Bae was white and despite his effort to conceal it, this fact brought my dad great displeasure and me great pleasure. It sure felt good sticking it to the man.
“Chief, you were able to trace your way to the village from all those years ago?” asked my old man in an effort to get his mind off the fact that bae was white.
“We had google maps for the trip down from the airport at Entebbe to Masaka, the only bit that took memory was the path from the market square and how could I forget that given the humiliation I suffered on that route.”
At that remark everyone in the tent laughed, feeling left out of the joke, bae short me a questioning glance.
“Later,” I whispered and at that, she was satisfied.
“How was the drive down?” my old man went on to ask?
We went on to speak about the horrible state of the Ugandan roads, how slow the internet services were, the weather and a dozen other inconsequential things before my dad got around to asking for what I knew he wanted to ask for from the moment he said Hi.
“Did you secure the merchandise?” He asked.
“Yes, I did,” I said referring to the twelve bottles of one liter William Lawson blended scotch whiskey I had in the trunk. When I had called my dad from Nairobi to inform him that bae and I would be traveling down to Masaka, he had made one simple request. So, I brought him enough Whiskey to incapacitate the entire village for a day or two hopefully that will keep him off my back and out of sight for the duration of the funeral.
At that, I led my dad an uncle and my grandma to the car and gave them what I had to give them. Bae came along too to get a few things out of her suitcase. While at the car, two male cousins from Nabiang’s side came over. They needed help the gravediggers claimed they would not dig an inch until their Changaa arrived; Changaa is a locally brewed form of alcohol that is probably illegal. That was not the worst part; the changaa could only be acquired `from the witchdoctors homestead and the only person that knew the route accessible by car was Lillian. So Lillian and I set off to acquire the gravedigger’s currency and bae was taken to go join my female cousins.
“So, how have you been?” I asked in an effort to lighten the mood in the car.
“Fine, take the next right, How have you been?” Replied Lillian rather coldly.
“I have been surviving,” I replied.
“Don’t be modest, your dad has told everyone that you are some kind of celebrity figure in Kenya so I know you are not surviving.”
“I can’t hold brief on the celebrity bit of my dad’s claims seeing as that’s his opinion but I’ll admit, life is not treating me bad.”
“At least that makes one of us. What’s with the muzungu? You know that’s the question on everyone’s mind right?”
“Well, I wanted to be 100% certain that the woman I marry isn’t in any way related to me so I went as far away from black as I could.”
At this, she laughed.
We got to the witchdoctors homestead got the changaa and left. On our way back, Lillian filled me up on her life. She had ended up becoming a teacher at the village primary school where parents did not respect her and that trickled down to her students. In addition, her love life was non-existent because no man in the village wanted a serious relationship with her.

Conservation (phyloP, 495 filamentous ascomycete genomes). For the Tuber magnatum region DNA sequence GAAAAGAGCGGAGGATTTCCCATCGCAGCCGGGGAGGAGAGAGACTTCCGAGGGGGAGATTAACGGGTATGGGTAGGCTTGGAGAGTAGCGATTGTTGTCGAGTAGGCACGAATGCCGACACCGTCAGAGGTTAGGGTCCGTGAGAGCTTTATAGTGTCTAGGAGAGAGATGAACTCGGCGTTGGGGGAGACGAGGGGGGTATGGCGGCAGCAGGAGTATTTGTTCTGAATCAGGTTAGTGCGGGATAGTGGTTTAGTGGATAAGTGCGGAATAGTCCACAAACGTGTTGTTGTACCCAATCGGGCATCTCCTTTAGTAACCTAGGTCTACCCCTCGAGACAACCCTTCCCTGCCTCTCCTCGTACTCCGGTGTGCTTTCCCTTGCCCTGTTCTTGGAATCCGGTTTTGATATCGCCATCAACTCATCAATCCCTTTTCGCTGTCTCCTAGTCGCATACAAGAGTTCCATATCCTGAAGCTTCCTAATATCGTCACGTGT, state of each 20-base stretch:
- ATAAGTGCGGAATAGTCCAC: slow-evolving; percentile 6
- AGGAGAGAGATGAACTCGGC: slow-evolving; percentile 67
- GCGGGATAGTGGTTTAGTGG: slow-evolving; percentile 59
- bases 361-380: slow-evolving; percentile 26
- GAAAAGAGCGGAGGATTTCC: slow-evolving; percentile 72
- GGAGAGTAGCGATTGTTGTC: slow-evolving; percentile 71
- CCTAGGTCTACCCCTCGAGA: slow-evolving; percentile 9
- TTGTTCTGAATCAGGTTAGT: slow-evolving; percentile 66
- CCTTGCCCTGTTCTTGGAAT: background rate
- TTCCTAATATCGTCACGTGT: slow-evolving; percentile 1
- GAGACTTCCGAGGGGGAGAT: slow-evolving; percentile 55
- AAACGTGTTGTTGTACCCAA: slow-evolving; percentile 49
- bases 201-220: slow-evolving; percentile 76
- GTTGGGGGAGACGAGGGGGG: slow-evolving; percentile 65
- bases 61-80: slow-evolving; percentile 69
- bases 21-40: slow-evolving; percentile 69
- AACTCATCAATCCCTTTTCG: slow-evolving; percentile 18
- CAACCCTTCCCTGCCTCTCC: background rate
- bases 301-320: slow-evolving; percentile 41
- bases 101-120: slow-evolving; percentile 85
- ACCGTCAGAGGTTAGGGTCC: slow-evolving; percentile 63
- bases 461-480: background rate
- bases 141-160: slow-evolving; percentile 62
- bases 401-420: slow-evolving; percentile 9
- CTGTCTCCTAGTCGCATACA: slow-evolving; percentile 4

“How would they introduce me to their parents after what happened between us? What family would allow their son to marry Lillian? And better yet where is the man with balls enough to ignore what people say about me in this village?”
She went on to explain that unlike me she did not have the option of a foreign partner at which point we remained in silence all the way back to Nabiang’s homestead.
I delivered the changaa to the gravesite then thought I should go check up on bae but the two cousins again snatched me up before I could act on that thought. This time, the local Ohangla band that was supposed to provide entertainment during the night vigil was stuck because the pick-up that was supposed to ferry them and their equipment broke down. It took me two trips to ferry the band and all their equipment from the pick-up point to Nabiang’s homestead.
As soon as I dropped off the last batch of Ohangla men, my two cousins snatched me up again, this time we had to go and negotiate the price of the bull that would be slaughtered for the meal after Nabiang’s funeral the next day. The homestead we were supposed to acquire the bull from was so close I could toss a stone and hit the roof but they insisted on driving over because Grandpa Phillip who was essential to the negotiations was too drunk to walk. We conducted the negotiations agreed on a price but because Grandpa Phillip was so drunk, he had forgotten to carry the money intended to pay for the bull, I was asked to pay with the promise of a refund I never saw. I drove my drunken grandpa back and left my two cousins to follow behind on foot with the bull.
After reuniting my grandpa with the rest of his drinking mates, I sent word to bae via one of my female cousins, whom I had the good fortune of crossing paths with that I would be in the car then I made my way to the SUV keen to avoid running into my two cousins.
I must have slept for about an hour or two when bae joined me in the SUV. She had been invited to join the welcoming committee, they had welcomed more guest and she had danced awkwardly well into the night. They had also boiled getheri and a black tea she said, then went around serving it to the multitude at the vigil. From her narration of events, it was hard to miss the fact that bae was having a blast. Good for her.
To be continued…